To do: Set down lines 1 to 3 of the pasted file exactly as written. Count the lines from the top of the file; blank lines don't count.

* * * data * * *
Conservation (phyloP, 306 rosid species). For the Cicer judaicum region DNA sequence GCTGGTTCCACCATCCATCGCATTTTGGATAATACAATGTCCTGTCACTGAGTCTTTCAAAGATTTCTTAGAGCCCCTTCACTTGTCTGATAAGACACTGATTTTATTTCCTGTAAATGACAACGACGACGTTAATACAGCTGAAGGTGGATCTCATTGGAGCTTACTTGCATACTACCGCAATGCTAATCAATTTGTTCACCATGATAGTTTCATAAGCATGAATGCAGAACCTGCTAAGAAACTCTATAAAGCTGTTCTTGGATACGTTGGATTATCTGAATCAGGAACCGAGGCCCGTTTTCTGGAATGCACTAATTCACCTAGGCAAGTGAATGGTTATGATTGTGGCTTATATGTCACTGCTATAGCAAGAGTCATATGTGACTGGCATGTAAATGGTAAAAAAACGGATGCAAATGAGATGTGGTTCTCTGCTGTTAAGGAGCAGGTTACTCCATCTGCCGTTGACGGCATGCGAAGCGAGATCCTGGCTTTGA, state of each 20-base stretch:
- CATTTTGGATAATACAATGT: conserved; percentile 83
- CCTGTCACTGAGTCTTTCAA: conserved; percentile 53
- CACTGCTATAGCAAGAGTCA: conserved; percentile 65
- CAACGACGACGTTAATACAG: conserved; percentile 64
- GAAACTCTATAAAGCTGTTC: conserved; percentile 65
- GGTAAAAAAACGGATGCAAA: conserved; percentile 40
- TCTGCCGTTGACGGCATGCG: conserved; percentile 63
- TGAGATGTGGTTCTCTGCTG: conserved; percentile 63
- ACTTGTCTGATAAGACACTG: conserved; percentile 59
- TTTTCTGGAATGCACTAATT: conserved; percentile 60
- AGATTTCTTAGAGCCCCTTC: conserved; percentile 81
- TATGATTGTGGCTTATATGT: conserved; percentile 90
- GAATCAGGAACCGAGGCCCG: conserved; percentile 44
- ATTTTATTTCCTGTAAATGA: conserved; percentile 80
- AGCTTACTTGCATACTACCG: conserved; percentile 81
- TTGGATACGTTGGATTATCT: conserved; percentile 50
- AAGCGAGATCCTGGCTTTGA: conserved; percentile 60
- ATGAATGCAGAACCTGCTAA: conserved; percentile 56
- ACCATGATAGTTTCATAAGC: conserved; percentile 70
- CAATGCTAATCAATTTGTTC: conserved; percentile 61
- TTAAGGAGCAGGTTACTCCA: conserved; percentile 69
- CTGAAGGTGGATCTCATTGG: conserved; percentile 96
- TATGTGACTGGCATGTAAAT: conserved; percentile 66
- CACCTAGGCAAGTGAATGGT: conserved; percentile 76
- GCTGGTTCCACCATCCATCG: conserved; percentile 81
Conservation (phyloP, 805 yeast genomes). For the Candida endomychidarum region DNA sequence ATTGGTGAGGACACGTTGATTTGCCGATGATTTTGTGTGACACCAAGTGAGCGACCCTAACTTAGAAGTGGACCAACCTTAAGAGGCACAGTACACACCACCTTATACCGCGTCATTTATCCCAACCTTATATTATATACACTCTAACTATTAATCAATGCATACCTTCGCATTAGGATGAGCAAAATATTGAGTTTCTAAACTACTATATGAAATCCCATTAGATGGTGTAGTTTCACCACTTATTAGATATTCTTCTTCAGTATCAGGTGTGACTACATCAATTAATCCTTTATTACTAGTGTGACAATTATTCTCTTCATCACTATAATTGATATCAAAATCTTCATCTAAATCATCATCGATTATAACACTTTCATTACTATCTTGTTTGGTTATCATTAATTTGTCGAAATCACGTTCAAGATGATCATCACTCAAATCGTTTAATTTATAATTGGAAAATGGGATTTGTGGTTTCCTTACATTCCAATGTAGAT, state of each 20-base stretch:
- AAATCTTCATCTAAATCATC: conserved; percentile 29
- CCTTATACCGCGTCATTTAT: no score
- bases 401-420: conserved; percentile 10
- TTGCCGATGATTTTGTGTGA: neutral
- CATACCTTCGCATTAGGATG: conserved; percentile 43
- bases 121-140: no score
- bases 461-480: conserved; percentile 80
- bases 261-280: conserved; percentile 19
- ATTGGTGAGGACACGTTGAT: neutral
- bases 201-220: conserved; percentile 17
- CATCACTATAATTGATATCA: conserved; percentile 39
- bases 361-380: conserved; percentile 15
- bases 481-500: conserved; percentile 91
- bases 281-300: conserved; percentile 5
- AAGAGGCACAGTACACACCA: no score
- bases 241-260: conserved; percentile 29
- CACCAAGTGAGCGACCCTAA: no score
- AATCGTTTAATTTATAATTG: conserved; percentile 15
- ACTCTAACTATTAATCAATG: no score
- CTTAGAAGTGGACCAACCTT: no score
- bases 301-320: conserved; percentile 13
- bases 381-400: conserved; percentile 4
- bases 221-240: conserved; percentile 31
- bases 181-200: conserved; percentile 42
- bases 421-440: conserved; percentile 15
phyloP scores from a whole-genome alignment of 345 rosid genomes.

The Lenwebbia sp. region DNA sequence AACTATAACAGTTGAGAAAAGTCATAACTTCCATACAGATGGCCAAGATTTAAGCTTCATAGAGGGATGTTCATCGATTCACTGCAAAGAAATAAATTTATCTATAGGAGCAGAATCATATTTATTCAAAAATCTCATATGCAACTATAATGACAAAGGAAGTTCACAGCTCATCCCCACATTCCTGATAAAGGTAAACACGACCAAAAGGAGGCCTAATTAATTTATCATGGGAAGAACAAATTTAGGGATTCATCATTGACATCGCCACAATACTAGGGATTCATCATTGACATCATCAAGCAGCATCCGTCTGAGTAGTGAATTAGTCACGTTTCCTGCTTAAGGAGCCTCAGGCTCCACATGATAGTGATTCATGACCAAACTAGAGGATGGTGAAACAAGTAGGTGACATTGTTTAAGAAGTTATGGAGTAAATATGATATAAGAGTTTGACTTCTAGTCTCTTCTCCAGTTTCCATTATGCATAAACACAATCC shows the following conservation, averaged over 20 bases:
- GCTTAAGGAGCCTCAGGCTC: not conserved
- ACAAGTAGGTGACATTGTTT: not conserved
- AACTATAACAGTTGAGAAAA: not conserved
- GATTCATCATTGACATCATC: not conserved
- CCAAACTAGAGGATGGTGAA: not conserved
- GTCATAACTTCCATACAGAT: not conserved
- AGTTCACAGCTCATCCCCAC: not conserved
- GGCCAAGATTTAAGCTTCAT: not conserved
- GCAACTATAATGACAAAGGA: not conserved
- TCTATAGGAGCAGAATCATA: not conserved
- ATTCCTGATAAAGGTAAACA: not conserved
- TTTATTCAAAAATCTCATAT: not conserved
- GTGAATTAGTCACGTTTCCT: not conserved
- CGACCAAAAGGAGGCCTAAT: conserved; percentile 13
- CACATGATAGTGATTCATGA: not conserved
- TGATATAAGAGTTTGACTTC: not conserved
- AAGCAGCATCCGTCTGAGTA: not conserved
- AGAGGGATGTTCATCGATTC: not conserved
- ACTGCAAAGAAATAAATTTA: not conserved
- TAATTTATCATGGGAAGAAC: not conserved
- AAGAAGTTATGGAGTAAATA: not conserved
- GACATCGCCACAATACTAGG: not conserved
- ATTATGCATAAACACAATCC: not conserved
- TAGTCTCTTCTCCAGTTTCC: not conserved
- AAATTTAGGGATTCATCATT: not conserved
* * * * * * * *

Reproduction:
Conservation (phyloP, 306 rosid species). For the Cicer judaicum region DNA sequence GCTGGTTCCACCATCCATCGCATTTTGGATAATACAATGTCCTGTCACTGAGTCTTTCAAAGATTTCTTAGAGCCCCTTCACTTGTCTGATAAGACACTGATTTTATTTCCTGTAAATGACAACGACGACGTTAATACAGCTGAAGGTGGATCTCATTGGAGCTTACTTGCATACTACCGCAATGCTAATCAATTTGTTCACCATGATAGTTTCATAAGCATGAATGCAGAACCTGCTAAGAAACTCTATAAAGCTGTTCTTGGATACGTTGGATTATCTGAATCAGGAACCGAGGCCCGTTTTCTGGAATGCACTAATTCACCTAGGCAAGTGAATGGTTATGATTGTGGCTTATATGTCACTGCTATAGCAAGAGTCATATGTGACTGGCATGTAAATGGTAAAAAAACGGATGCAAATGAGATGTGGTTCTCTGCTGTTAAGGAGCAGGTTACTCCATCTGCCGTTGACGGCATGCGAAGCGAGATCCTGGCTTTGA, state of each 20-base stretch:
- CATTTTGGATAATACAATGT: conserved; percentile 83
- CCTGTCACTGAGTCTTTCAA: conserved; percentile 53